Shawn Chacon, pitcher for the 2006-07 Pittsburgh Pirates. Chacon came to the Pirates in the middle of the 2006 season from the New York Yankees in exchange for Craig Wilson. He was put right into the starting rotation and he went 2-3, 5.48 in nine starts. In 2007, Chacon moved to relief, making 60 appearances out of the bullpen, while getting just four starts. He went 5-4, 3.94 and pitched 96 innings. He left via free agency after the season and moved on to the Houston Astros the next year, but a physical confrontation with the GM ended his year early. He was released in June of 2007 and didn’t played at all during the following year. Chacon played Independent ball in 2009 and also had a brief stint that year with the Oakland A’s Triple-A team. He finished with a 45-61, 4.99 record over eight seasons in the majors. In 2003, he went 11-8, 4.60 for the Colorado Rockies and made his only All-Star appearance. Chacon was drafted by the Rockies in third round of the 1996 draft out of high school in Greeley, Colorado, which is approximately one hour away from Coors Field, home of the Rockies. Despite going to high school so close to his hometown team, he was actually born in Alaska, one of just 12 Major League players born in that state. Chacon debuted in the majors in April of 2001 and made 71 starts over his first three seasons. He moved to the bullpen full-time in 2004, then went back to the rotation in 2005, only to get traded to the Yankees at the 2005 trading deadline. His actual time with the Yankees was one year and three days.

Rick White, pitcher for the Pirates from 1994-95, then again in 2005. White began his 12-year big league career with the Pirates, four seasons after they drafted him in the 15th round of the 1990 amateur draft. He went 4-5, 3.82 during his rookie season in 1994, pitching a total of 75.1 innings over five starts and 38 relief appearances. The next year he made nine starts and six relief appearances, going 2-3, 4.75 in 55 innings. The Pirates let him go in December of 1995, but he quickly re-signed on a minor league deal. He had reconstructive elbow surgery earlier in December and there was a chance that he could miss the entire 1996 season. White ended up making it back before the minor league season ended, though he was limited to 18.1 innings over five games. He was let go after the season ended. He signed with the Tampa Bay Devil Rays in 1997 and made it back to the majors in 1998. He pitched for the Devil Rays until mid-2000, then played for the 2000-01 New York Mets, the 2002 Colorado Rockies, the 2002 St Louis Cardinals, the 2003 Chicago White Sox and the 2003 Houston Astros, before moving on to the Cleveland Indians for the 2004 season. After going 5-5, 5.29 in 55 relief appearances in 2004 with the Indians, the Pirates signed White as a free agent. He went 4-7, 3.72 in 75 innings over 71 appearances in 2005, all out of the bullpen. After leaving the Pirates via free agency for the second time, White split the 2006 season between the Cincinnati Reds and Philadelphia Phillies, then split the 2007 season between the Seattle Mariners and the Astros. In his career over 12 seasons, he went 42-54, 4.45 in 18 starts and 595 relief outings. White is one of two players to wear uniform number “00” with the Pirates. Pitcher Joe Page in 1954 was the other.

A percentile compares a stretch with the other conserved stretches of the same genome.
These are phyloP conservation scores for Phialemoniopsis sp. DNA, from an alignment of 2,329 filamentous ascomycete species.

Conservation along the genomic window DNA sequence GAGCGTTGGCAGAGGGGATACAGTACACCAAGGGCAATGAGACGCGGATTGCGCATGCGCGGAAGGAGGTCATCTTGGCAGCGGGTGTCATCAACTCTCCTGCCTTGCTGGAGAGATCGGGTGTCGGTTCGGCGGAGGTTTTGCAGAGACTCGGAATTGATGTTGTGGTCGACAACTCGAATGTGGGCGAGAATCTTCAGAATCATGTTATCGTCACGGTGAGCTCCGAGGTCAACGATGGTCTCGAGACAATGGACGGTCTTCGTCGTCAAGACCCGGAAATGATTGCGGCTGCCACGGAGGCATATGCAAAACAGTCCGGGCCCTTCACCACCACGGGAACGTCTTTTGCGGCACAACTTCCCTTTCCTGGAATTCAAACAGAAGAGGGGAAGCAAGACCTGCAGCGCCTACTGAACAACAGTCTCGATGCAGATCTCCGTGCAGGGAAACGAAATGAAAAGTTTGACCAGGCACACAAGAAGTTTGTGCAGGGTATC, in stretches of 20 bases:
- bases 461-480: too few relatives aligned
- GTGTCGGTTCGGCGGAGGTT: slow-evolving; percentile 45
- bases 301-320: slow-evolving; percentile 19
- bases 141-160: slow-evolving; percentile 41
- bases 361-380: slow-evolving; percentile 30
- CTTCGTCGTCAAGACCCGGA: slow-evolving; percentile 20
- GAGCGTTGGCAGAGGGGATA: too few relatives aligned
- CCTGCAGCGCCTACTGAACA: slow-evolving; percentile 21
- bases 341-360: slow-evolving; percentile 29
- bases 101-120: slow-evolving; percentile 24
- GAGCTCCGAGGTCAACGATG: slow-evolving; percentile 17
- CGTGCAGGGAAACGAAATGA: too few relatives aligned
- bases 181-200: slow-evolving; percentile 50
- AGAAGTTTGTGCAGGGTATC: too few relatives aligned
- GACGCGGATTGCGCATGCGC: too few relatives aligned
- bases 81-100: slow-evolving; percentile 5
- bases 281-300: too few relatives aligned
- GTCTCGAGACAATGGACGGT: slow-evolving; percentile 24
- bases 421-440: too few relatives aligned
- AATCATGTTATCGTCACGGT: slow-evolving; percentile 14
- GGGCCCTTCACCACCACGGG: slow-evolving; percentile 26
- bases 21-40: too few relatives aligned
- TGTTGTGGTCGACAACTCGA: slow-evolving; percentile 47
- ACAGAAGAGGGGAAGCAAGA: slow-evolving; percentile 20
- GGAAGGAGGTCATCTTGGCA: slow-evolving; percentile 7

Dave May, pinch-hitter for the 1978 Pirates. May had a nice 12-year career in the majors, but his time with the Pittsburgh Pirates consisted of only five plate appearances, all as a pinch-hitter. May began the 1978 season as a member of the Texas Rangers. Before he played a game for them, he was sold to the Milwaukee Brewers. The Brewers then sold him to the Pittsburgh Pirates in September and he went 0-for-4 with a walk as a pinch-hitter. That was the end of his big league career, though he played a year in the minors before retiring. He played a total of 1,252 Major League games, hitting .251 with 96 homers and 422 RBIs. His best season came with the Brewers in 1973, when he hit .303 with 25 homers, 93 RBIs and 96 runs scored, while making his only All-Star appearance. May began his career by signing with the San Francisco Giants at 17 years old in 1961. He debuted in pro ball the next season and it took him five years to make the majors, playing his first game while with the Baltimore Orioles on July 28, 1967. The Orioles acquired him from the Giants in the first-year draft after the 1962 season. May played for the Orioles until early 1970, when he was traded to the Brewers. His time with the Brewers ended with a trade on November 2, 1974, and it made him a household name at the time. He was sent to the Atlanta Braves, along with a player to be named later, in a trade for the great Hank Aaron, just seven months after Aaron set the career home run record. The Braves traded him to the Rangers after he hit .216 with five homers in 223 games over two seasons. His son Derrick May spent ten seasons in the majors, mostly with the Chicago Cubs.